I was reading this twitter-sequence, going down the tweets as they built their case, and then suddenly they froze and a big sign came up saying ” Want to read more? Join Twitter today!” or something like that.

        That doesn’t make me want to join Twitter. That makes me hate Twitter for sucking me in and then slamming a window on my fingers.

  3. super extra

    > Groves of Academe

    Probably the most excruciating conversation I’ve ever had in a professional context came up as the result of something similar to this, where I was publicly shamed for appropriating Native American heritage because of some earrings I was wearing, and resulted in me pulling out my tribal enrollment card to settle the argument. Not everyone has a literal and actual get-out-of-bs-card but this is probably the single and only case where I would have relied on it to settle a dispute in this way. The insane view on skin color/racialism applied to every single personal interaction is toxic on so many levels. Watching the person backpedal was so gross to me personally, I could only assume the reason they do this stuff is for hierarchy games.

    1. DJG, Reality Czar

      super extra:

      Incidents like yours are much on my mind these days. Americans spend much of their time categorizing people by race — by visual inspection. It’s apartheid. It is also hard to argue against the idea that the U.S. is a profoundly racist country when every American is trained to inspect other people to categorize them by race. It’s racist, and it’s the national obsession.

      The really sensitive people in the U S of A say things like: But Jesus was really brown. But the Cherokees are brown. The Ojibwes are kind-a beige, though. But then Persians, Greeks and Italians are kind-a beige, but they aren’t Ojibwe. And Arabs!

      It’s a cultural habit that Americans, for all of their protestations, cannot shut off. Then they colonize the world with U.S. racist categorizations: Nefertiti, she’s “really” black in the American sense, right?

      Lucky that you had your official membership card. (Although even after all of the perfunctory “land acknowledgments,” don’t count on anyone recognizing what it means. “Oh, Zuni! They’re kind-of brown, right?”)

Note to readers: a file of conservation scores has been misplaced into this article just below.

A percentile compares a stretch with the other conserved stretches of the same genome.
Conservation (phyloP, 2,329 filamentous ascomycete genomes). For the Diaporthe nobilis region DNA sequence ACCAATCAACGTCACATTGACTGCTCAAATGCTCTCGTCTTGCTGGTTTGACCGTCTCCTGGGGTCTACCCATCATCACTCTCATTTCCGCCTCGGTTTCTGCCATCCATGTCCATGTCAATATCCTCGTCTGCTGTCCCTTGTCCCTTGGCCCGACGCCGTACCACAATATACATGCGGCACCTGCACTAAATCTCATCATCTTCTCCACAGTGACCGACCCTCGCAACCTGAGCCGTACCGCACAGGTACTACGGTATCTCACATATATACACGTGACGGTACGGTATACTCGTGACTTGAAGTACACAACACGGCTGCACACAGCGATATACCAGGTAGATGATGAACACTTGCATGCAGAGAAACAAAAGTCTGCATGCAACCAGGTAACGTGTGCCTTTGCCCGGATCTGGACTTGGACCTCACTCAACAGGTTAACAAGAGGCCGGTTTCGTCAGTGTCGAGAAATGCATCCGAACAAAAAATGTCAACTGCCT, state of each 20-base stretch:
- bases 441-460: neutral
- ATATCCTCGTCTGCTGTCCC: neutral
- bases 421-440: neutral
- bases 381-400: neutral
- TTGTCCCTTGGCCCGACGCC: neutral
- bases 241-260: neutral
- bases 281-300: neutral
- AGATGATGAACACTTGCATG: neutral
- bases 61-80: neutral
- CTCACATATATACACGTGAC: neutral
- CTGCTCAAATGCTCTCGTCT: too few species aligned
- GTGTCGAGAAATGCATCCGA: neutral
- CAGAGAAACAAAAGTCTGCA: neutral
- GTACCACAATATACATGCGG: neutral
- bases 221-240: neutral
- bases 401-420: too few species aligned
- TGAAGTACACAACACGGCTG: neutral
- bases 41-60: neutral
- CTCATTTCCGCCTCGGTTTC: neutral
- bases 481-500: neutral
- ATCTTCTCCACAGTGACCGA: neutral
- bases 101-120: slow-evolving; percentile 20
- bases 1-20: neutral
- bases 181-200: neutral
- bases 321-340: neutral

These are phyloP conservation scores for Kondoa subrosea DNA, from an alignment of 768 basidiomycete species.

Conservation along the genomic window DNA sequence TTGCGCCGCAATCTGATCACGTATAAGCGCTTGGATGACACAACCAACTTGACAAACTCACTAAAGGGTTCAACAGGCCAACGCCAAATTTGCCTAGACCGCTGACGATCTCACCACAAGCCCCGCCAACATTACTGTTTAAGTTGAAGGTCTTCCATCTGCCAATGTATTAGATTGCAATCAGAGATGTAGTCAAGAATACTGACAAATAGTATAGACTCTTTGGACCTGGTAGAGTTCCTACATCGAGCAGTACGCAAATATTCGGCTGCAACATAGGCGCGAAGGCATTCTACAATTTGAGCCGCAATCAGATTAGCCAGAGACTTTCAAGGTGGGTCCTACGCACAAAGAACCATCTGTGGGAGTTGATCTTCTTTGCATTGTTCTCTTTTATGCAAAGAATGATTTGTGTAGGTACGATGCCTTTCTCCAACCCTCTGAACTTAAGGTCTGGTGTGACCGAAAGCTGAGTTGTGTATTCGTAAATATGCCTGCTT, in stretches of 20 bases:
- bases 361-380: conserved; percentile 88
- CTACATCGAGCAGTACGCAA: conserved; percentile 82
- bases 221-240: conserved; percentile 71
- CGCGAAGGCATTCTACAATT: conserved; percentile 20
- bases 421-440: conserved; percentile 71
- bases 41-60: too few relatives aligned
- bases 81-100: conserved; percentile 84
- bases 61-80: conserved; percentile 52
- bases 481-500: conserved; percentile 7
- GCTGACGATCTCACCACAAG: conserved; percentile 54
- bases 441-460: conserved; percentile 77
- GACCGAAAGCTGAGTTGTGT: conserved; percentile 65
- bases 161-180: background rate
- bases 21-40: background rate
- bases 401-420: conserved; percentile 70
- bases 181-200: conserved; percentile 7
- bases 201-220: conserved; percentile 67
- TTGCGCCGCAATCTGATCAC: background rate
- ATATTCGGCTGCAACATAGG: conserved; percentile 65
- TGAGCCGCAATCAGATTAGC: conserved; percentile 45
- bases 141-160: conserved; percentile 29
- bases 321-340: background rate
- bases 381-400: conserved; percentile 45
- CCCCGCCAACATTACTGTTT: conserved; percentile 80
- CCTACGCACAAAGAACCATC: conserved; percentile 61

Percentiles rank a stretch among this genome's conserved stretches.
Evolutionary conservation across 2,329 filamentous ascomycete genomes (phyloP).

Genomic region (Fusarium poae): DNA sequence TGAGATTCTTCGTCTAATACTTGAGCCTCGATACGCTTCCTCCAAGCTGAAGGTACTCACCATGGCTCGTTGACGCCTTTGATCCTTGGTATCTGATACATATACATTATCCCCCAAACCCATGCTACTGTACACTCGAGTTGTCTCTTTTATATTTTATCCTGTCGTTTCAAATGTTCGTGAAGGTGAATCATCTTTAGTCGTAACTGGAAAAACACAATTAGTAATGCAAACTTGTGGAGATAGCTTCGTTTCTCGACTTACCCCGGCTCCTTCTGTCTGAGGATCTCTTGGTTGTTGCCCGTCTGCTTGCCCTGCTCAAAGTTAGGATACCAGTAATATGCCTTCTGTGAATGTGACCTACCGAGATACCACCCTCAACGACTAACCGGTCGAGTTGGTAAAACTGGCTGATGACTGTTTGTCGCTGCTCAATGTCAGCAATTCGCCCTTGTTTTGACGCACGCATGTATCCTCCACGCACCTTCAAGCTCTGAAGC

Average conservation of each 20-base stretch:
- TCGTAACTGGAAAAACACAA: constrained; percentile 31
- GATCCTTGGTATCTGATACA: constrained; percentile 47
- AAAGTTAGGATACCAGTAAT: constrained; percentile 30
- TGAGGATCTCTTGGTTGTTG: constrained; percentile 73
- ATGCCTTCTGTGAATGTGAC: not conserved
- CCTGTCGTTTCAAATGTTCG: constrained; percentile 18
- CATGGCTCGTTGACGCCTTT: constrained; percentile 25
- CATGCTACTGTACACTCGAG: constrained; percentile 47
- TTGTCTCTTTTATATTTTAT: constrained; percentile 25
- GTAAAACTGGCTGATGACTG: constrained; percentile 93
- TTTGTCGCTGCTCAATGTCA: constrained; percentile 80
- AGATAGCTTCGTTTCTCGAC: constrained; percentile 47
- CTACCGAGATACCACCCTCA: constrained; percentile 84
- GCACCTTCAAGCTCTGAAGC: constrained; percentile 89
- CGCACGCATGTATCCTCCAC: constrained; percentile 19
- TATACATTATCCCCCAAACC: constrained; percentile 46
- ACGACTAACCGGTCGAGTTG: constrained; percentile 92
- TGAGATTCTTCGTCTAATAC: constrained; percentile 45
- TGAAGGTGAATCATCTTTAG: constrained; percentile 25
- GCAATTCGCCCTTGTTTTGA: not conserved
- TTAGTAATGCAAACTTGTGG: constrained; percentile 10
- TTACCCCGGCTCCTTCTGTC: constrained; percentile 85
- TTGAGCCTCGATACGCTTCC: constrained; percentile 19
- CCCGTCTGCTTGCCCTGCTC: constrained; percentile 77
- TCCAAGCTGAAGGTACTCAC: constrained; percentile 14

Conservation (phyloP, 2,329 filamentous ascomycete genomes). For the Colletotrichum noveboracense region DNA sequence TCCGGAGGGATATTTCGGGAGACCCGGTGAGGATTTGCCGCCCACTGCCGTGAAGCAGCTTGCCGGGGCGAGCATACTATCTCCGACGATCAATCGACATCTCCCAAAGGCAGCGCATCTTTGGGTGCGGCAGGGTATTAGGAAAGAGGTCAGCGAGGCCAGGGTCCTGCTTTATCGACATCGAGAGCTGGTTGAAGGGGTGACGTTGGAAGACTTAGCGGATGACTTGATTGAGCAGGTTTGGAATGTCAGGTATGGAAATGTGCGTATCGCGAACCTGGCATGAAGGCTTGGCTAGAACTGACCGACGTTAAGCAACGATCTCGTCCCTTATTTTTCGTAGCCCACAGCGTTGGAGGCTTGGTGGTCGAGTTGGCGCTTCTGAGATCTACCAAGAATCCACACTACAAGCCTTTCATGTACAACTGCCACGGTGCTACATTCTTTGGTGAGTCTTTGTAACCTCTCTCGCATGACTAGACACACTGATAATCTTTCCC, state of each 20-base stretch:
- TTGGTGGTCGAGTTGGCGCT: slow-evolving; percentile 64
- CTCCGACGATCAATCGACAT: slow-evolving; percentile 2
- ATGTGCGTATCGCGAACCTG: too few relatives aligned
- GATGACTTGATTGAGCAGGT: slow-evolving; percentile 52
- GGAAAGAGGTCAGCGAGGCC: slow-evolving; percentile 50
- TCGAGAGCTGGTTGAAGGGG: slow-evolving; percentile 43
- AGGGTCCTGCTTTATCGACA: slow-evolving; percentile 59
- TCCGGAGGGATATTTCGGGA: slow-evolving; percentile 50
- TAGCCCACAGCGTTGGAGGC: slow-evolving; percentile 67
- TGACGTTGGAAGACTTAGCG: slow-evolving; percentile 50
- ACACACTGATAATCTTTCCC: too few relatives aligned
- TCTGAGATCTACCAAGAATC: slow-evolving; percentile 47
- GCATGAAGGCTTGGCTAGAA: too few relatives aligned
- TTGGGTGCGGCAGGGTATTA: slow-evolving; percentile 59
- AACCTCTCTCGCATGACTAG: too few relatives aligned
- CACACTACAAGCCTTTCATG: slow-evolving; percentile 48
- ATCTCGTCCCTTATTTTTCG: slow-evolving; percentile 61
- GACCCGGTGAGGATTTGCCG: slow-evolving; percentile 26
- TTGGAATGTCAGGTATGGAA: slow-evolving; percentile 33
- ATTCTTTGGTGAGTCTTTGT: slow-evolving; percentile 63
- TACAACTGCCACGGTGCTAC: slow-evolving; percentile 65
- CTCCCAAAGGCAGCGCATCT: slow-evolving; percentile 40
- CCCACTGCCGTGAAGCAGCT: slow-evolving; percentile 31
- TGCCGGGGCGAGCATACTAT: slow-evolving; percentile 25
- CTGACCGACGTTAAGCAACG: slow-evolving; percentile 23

As the inimitable Drusilla Foer said, “Diversità non mi piace perché ha in sé qualcosa di comparativo e una distanza che proprio non mi convince.” That is, I don’t care for “diversity” because it stands for something comparative, for a distance, which I don’t find convincing.

      1. super extra

        Thanks DJG. Yeah I wish I could say I had the presence of mind to be cool during my ‘teaching moment’ when I turned the tables but honestly I was completely outraged and offended, because I grew up in a place where some insane percentage of the local population was also in a tribe, related to someone who was, or knew many people who were (Oklahoma) and the sheer diversity of the tribes means you simply cannot make gross stereotypes about appearance. For example, this fall no matter who wins the runoff, the state will send a new Senator to congress who has tribal membership. One guy (Mullin) looks white and is Cherokee. The other looks black and is Chickasha (Shannon). The latter’s entire political persona is turning the tables on the ‘coalition of the ascendant’ thing by being as right wing and capitalist as possible and using the racial stuff as bait. The tone policing and shaming/scolding/teaching moment stuff is really, really not a winning tactic anywhere with any kind of racial diversity and poverty.

      2. drumlin woodchuckles

        Here is an interesting story a co-worker at work once told me. Years ago she was living and working in Texas. A “ChicanX” co-worker who assumed that the teller of the story was also “ChicanX” by appearance ( which goes to show that not only the “wHITE” people are “visual-color-race” conscious here) accused my co-worker of being a “vendido” and etc. for speaking English instead of Spanish. And then demanded that my co-worker “speak her own language”.

        So my co-worker began speaking her “native” language. Which was Arabic. Hilarity ensued. . .

    2. Ghost in the Machine

      My mother (not Native American) really liked to wear Native American jewelry (including earrings!) which she bought from Native Americans when we traveled. The people selling the jewelry seemed fine with it. Isn’t it flattering when people think your cultural products are beautiful enough to pay for and wear?

      1. super extra

        I actually tried not to resort to the card because I don’t think policing people over their appearance is ever appropriate in a public work context! and in fact that was how I tried to redirect and defuse it, by saying it was part of a big collection of jewelry that I’d bought from artisans to support their work so I wasn’t sure why there was a problem. But this person was intent on a public display of superiority within racial contexts I guess and didn’t back down. There were similar issues with this person calling out others over hairstyles (box braids on a white girl) prior to this and I assumed she’d just gotten drunk on power and briefly stepped out of her lane. As she backpedaled she conceded to me that supporting artisan work was, indeed, a good thing.

    3. digi_owl

      “he reason they do this stuff is for hierarchy games.”


      It may have been going on for years beforehand, but i suspect Occupy was when it got mass attention. And from there we had politicians use it to try to game elections, finance people try to game boardrooms, and actors try to game Hollywood.

      In the end it becomes something of a gish gallop.

      1. Swamp Yankee